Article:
• On December 3, approximately 1,020 MT of Title II rice provided by USAID/FFP arrived in the Philippines for distribution to typhoon-affected populations. USAID/FFP shipped the rice—sufficient to feed 60,000 people for one month—from its pre-positioning warehouse in Colombo, Sri Lanka.
  • The Nutrition Cluster estimates that 1.35 million children under five years of age and 650,000 pregnant and lactating women across nine typhoon-affected regions are at risk of malnutrition, according to the U.N. Children’s Fund (UNICEF). To date, Nutrition Cluster partners have conducted malnutrition screening for more than 17,000 children, with 654 identified as suffering from acute malnutrition or at risk of acute malnutrition.
  • In Iloilo and Capiz provinces, Western Visayas Region, Nutrition Cluster partners have screened approximately 3,450 children between six months and five years of age, with approximately 9 percent suffering from acute malnutrition or at risk of acute malnutrition. Of the 946 pregnant and lactating women screened, approximately 17 percent were also found to be acutely malnourished. In Central Visayas Region, partners identified 49 children under five suffering from severe acute malnutrition (SAM) and 162 children from moderate acute malnutrition (MAM). In Eastern Visayas Region, partners have detected 14 cases of SAM and 118 cases of MAM.
  • Nutrition Cluster partners have enrolled all children identified as suffering from or at risk of acute malnutrition in treatment programs. In addition, cluster partners have provided nearly 1,000 pregnant and lactating women with nutrition support.
  • WFP has initiated nutrition interventions in affected areas to prevent a rise in acute malnutrition. WFP plans to target children under five and pregnant and lactating women in evacuation centers with specialized nutrition products, such as Plumpy’Doz. WFP is providing nutrition information materials, written in the local language, along with the food products.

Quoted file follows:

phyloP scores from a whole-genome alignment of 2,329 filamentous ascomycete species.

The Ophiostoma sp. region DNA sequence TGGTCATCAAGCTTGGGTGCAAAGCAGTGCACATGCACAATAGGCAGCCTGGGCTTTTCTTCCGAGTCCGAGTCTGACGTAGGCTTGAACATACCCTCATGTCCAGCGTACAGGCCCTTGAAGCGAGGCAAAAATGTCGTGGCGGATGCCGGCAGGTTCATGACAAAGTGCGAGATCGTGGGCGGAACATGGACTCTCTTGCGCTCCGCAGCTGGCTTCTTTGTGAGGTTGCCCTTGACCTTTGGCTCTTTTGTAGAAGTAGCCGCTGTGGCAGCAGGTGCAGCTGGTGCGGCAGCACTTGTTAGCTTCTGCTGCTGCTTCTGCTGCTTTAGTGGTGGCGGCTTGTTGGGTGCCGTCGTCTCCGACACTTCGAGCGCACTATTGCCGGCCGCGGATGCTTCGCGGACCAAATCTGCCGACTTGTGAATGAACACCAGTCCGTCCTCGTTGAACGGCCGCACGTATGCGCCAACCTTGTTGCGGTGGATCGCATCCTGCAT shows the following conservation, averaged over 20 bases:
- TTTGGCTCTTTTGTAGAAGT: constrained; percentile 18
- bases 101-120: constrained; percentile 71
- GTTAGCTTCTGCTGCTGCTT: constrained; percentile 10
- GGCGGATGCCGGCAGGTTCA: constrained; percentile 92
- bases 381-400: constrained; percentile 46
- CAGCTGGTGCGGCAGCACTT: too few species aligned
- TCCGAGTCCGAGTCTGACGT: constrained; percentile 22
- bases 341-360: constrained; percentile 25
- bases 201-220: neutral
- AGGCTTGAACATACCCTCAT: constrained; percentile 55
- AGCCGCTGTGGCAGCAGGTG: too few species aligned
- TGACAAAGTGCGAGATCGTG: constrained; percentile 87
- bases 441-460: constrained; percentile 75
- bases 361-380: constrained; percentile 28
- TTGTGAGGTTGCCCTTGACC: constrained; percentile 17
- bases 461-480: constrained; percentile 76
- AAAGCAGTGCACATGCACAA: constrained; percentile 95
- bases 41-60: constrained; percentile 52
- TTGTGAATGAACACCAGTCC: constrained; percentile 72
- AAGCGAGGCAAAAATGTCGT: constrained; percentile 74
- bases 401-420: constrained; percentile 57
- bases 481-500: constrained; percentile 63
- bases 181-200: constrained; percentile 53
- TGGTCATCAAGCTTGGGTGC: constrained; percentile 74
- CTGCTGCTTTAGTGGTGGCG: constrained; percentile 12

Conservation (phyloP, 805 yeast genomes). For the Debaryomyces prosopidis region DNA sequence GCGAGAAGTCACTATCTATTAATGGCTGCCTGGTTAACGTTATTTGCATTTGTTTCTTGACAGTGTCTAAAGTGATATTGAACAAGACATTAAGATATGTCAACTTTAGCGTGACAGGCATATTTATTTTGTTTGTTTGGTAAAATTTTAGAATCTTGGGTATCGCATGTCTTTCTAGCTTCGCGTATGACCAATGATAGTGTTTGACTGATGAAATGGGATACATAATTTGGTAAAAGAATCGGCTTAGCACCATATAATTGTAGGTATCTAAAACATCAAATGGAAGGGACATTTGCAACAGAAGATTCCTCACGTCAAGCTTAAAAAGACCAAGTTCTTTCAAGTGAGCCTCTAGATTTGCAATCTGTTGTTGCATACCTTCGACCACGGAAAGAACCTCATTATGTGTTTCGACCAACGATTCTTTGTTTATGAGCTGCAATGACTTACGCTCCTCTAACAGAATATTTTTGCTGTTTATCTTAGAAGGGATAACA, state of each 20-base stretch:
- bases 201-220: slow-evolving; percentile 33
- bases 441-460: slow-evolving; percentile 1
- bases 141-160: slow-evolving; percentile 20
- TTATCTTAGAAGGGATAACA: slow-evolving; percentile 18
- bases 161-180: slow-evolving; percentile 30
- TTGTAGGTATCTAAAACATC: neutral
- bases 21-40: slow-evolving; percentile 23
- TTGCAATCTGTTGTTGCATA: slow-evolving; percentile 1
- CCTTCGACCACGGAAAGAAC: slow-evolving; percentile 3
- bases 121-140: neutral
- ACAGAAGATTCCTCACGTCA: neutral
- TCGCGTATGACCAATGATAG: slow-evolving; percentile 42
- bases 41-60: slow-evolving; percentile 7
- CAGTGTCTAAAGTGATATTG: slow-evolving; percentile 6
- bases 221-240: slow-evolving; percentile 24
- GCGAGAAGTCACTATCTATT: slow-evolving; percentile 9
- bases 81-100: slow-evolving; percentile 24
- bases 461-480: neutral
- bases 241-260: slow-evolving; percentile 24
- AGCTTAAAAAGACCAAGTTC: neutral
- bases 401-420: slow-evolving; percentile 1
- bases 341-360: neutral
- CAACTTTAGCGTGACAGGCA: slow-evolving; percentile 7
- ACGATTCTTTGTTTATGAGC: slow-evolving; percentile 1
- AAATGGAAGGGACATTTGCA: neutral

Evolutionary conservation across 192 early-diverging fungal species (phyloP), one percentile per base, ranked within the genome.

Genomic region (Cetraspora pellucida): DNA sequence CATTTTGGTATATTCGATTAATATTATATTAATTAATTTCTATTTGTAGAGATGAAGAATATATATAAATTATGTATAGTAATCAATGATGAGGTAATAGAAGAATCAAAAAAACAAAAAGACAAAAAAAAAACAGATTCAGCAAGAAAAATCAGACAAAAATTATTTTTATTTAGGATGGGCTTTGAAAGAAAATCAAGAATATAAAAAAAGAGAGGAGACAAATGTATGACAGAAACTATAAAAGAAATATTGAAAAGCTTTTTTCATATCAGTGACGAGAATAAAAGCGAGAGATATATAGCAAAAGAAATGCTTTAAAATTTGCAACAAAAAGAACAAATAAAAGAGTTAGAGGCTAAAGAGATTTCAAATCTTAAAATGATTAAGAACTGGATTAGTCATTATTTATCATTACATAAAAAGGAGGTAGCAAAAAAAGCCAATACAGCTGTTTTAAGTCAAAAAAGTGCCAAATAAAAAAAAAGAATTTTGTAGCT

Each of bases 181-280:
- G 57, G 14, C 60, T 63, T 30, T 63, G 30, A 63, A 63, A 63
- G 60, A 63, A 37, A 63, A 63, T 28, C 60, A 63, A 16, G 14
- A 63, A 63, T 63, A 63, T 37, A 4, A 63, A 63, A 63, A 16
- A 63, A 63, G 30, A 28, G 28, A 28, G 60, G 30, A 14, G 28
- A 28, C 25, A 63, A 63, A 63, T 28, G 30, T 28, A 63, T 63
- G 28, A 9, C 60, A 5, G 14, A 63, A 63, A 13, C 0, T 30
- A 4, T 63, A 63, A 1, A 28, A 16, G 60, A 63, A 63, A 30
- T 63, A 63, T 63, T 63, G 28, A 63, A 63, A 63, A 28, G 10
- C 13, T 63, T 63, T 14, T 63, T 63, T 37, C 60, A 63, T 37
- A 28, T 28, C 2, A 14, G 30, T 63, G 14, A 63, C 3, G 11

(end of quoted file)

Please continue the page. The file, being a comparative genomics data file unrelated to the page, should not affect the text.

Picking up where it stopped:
• The Logistics Cluster has transported more than 1,500 MT of relief items via air, road, and sea on behalf of 13 humanitarian organizations. On November 30 and December 1, the Logistics Cluster transported approximately 120 MT of relief items, including WASH and shelter materials, via military aircraft from Cebu to Tacloban, Roxas, Guiuan, and Ormoc.
  • As of December 3, the U.N. Humanitarian Air Service had transported approximately 600 humanitarian personnel on more than 120 flights to Manila, Cebu, Ormoc, Roxas, Guiuan, Tacloban, and other affected areas.
  • Despite continued improvements in logistics capacities, the Logistics Cluster reports that the Guiuan port is severely congested and road access in Guiuan is poor. Partners are currently assessing the nearby port of Barangai Molos.
  • The WFP-contracted vessel MV Super Shuttle RoRo 5 arrived in Tacloban on November 29 carrying relief commodities for U.N. agencies and NGO partners. The vessel is currently returning to Cebu to reload with additional humanitarian cargo.
  • As of December 3, international donors had pledged nearly $404 million to address the needs of populations affected by Typhoon Yolanda/Haiyan. The total amount pledged exceeds the $348 million requested by the revised U.N. Haiyan Action Plan for the Philippines typhoon response.
  • The Office of the U.N. High Commissioner for Refugees (UNHCR) raised its emergency appeal for typhoon-affected populations from $8.3 million to $19.2 million, more than doubling its funding request. The additional funding will support the distribution of nearly 100,000 plastic sheets, 7,500 tents, 19,000 solar lanterns, and other relief commodities to populations in need.